Uruguay: Sting and Richard Branson Accused of Using Nation as 'Laboratory' For Legalization
By Steve Elliott
Sting and Sir Richard Branson have been accused of using Uruguay as a "laboratory" for marijuana legalization after backing a campaign to regulate cannabis in the South American nation.
Uruguay looks to be a sure bet to become the first nation in the world the fully legalize marijuana, reports Tom Gardner at the Daily Mail. The changes were set into motion after a campaign by the Drug Policy Alliance (DPA), for which Sting and Branson are honorary international board members.
The involvement of the America-based drug law reform organization is being branded "meddling" by the Uruguayan opposition to cannabis legalization, who are attempting to inculcate a backlash against the planned changes.
Gerardo Amarilla of the opposition National Party accused the two celebrities of risking the health of Uruguayans with their "meddling," and turning the entire country into a "laboratory" for reform. "They should be meddling in Uruguay," Amarilla said.
"They should be lobbying in their own country because they're not going to suffer the consequences here, the security and health problems," Amarilla said, ignoring the fact that both men actually do lobby in their own country for drug reform.
Amarilla claimed the Uruguayan government is "playing with fire" given the supposed "health risks" of marijuana. He said most Uruguayans were against legalization.
He claimed the government is underestimating the risk of marijuana, which he called a "gateway drug" for other addictions that foster violent crimes. (The "gateway theory" has long been debunked by science; for example, see this article in Opposing Views.)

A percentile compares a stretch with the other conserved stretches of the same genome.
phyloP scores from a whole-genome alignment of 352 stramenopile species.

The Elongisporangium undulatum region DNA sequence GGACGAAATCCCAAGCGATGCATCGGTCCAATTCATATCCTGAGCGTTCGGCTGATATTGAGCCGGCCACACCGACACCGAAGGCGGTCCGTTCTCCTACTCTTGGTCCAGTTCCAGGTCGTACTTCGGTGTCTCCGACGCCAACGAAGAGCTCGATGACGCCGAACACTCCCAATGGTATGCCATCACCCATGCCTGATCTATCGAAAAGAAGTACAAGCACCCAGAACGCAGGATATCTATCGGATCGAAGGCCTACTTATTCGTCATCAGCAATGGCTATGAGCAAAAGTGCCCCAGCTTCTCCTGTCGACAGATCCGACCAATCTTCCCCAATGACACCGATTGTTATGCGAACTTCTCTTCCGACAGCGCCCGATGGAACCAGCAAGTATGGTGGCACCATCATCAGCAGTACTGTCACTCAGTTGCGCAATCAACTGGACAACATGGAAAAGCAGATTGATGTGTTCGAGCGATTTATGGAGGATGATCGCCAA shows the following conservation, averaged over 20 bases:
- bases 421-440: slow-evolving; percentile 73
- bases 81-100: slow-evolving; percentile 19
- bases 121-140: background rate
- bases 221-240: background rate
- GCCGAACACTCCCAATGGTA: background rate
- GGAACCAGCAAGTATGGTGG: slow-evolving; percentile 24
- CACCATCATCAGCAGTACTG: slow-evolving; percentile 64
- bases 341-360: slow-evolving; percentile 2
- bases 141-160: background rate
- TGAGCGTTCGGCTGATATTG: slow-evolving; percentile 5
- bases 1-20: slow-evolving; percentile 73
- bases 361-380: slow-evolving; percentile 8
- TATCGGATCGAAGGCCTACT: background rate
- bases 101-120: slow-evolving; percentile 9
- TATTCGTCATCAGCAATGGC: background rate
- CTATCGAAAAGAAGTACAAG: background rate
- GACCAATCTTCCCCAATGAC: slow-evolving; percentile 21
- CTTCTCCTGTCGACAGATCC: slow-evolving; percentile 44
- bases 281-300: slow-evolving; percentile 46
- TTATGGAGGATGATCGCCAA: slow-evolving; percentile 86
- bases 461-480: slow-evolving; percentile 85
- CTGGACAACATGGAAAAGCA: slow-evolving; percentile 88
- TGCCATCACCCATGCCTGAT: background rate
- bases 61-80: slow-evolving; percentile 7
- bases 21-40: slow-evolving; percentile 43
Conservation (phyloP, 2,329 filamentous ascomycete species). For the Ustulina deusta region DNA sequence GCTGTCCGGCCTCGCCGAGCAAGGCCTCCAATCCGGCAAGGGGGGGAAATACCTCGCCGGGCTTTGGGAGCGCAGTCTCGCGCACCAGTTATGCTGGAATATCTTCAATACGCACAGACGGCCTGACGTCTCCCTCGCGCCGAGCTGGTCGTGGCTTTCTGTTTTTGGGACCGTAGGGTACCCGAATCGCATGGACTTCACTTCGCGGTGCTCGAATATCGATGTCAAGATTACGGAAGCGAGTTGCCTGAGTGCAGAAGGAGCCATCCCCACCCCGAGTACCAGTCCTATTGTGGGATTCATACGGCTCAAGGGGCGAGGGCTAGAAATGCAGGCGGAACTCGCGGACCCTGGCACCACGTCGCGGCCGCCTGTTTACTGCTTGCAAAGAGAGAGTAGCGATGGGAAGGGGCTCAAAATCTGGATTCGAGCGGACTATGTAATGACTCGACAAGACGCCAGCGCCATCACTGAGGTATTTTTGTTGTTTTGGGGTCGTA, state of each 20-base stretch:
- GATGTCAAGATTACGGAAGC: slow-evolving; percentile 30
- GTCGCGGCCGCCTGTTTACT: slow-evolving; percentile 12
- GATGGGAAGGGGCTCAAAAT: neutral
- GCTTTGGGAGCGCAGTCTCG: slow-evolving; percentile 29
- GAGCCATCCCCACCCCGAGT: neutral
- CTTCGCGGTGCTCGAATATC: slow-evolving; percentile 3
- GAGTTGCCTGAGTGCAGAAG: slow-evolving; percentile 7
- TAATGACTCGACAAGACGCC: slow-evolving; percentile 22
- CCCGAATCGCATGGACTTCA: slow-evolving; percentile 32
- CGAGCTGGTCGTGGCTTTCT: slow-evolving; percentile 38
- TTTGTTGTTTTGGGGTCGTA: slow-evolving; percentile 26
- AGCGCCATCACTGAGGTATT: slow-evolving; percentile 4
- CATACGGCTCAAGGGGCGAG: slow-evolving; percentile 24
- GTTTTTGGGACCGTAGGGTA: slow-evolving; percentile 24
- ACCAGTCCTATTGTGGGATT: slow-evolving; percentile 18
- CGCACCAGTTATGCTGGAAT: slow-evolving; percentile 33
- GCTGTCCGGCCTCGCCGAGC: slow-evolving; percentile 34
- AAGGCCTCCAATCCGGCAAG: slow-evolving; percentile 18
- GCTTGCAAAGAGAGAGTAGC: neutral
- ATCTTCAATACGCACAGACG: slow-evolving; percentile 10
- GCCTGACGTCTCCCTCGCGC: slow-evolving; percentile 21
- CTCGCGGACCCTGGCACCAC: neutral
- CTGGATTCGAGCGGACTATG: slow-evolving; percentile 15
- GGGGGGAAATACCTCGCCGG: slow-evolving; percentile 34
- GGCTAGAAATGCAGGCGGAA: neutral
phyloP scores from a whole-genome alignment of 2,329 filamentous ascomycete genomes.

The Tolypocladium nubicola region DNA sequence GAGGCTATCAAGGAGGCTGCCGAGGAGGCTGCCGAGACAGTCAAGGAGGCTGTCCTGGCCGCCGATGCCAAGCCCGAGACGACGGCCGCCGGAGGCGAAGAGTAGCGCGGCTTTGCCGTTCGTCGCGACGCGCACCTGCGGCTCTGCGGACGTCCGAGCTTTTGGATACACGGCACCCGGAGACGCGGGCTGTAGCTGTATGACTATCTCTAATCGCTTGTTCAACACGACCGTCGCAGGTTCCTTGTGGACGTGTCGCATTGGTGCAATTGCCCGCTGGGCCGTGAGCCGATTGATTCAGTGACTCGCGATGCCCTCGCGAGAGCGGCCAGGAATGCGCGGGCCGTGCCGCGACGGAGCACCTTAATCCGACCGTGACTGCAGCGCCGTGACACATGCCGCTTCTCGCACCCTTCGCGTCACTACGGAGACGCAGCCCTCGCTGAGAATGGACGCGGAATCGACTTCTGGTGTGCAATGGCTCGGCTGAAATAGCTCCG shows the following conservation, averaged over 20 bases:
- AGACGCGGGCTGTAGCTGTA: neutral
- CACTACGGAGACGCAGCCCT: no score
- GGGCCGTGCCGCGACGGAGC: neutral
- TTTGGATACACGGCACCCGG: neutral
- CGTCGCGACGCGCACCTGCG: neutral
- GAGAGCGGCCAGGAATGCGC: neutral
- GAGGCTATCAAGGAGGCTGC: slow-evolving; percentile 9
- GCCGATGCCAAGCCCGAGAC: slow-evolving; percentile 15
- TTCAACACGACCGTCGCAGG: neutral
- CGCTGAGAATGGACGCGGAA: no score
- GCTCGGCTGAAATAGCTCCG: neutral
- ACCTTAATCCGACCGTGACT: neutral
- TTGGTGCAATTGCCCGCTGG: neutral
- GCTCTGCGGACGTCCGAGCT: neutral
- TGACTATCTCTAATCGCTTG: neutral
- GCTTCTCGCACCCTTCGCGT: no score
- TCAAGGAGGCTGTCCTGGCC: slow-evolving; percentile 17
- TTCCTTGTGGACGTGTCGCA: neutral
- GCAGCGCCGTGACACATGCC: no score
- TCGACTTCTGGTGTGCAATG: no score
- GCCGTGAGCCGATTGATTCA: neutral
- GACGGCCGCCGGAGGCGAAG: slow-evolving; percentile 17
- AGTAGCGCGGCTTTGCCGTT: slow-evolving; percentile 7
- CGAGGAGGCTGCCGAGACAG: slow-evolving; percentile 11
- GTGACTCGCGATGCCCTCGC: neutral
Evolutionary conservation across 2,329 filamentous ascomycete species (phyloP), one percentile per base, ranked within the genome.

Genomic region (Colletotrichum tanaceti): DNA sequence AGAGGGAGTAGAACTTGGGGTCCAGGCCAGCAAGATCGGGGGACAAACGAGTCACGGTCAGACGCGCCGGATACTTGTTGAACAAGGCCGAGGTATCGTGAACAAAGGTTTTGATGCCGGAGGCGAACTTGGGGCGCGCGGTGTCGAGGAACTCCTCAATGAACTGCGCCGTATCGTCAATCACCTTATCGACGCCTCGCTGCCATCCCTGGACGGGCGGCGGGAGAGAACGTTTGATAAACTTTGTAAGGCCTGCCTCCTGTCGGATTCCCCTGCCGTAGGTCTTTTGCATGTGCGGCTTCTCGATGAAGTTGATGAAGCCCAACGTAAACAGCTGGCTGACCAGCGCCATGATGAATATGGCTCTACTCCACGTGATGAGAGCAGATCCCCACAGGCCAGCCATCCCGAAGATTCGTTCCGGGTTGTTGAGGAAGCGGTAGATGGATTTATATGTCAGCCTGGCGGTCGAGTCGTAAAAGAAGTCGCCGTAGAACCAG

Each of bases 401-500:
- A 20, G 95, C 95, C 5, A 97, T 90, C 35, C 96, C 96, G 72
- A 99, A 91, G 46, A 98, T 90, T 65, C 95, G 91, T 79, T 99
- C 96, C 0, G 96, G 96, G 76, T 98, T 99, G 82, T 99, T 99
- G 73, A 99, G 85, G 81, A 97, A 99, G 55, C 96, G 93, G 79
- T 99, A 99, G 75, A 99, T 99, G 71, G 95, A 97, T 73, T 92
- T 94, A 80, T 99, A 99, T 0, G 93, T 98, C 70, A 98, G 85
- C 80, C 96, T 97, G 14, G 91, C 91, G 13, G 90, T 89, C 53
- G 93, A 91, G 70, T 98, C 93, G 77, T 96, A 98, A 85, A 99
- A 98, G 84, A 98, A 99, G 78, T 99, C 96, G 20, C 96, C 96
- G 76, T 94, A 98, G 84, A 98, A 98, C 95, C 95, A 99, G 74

"Ninety-eight percent of those who are today destroying themselves with base cocaine began with marijuana," Amarilla claimed.
"While I am a member of the Drug Policy Alliance International Honorary Board (In Formation), I am an active member of the Global Commission on Drug Policy," Branson responded. "For the past few years we have examined the war on drugs using a science-based approach.
"We feel strongly that it has failed and that there needs to be a different approach," Branson said. "We believe drugs should be treated as a health problem, not a criminal problem. This is a global problem, not a national issue, and everyone who can should speak out to help change the failed war on drugs."
Buyers in Uruguay would have be over 18 years old, and would be able to grow up to six plants at home or buy up to 40 grams (1.4 ounces) a month in government-licensed pharmacies. The government would be the only entity allowed to sell cannabis.
In an effort to stop foreign drug tourists from flocking to Uruguay to smoke marijuana, the legislation would restrict legal purchases to Uruguayans.
(Photos: Daily Mail)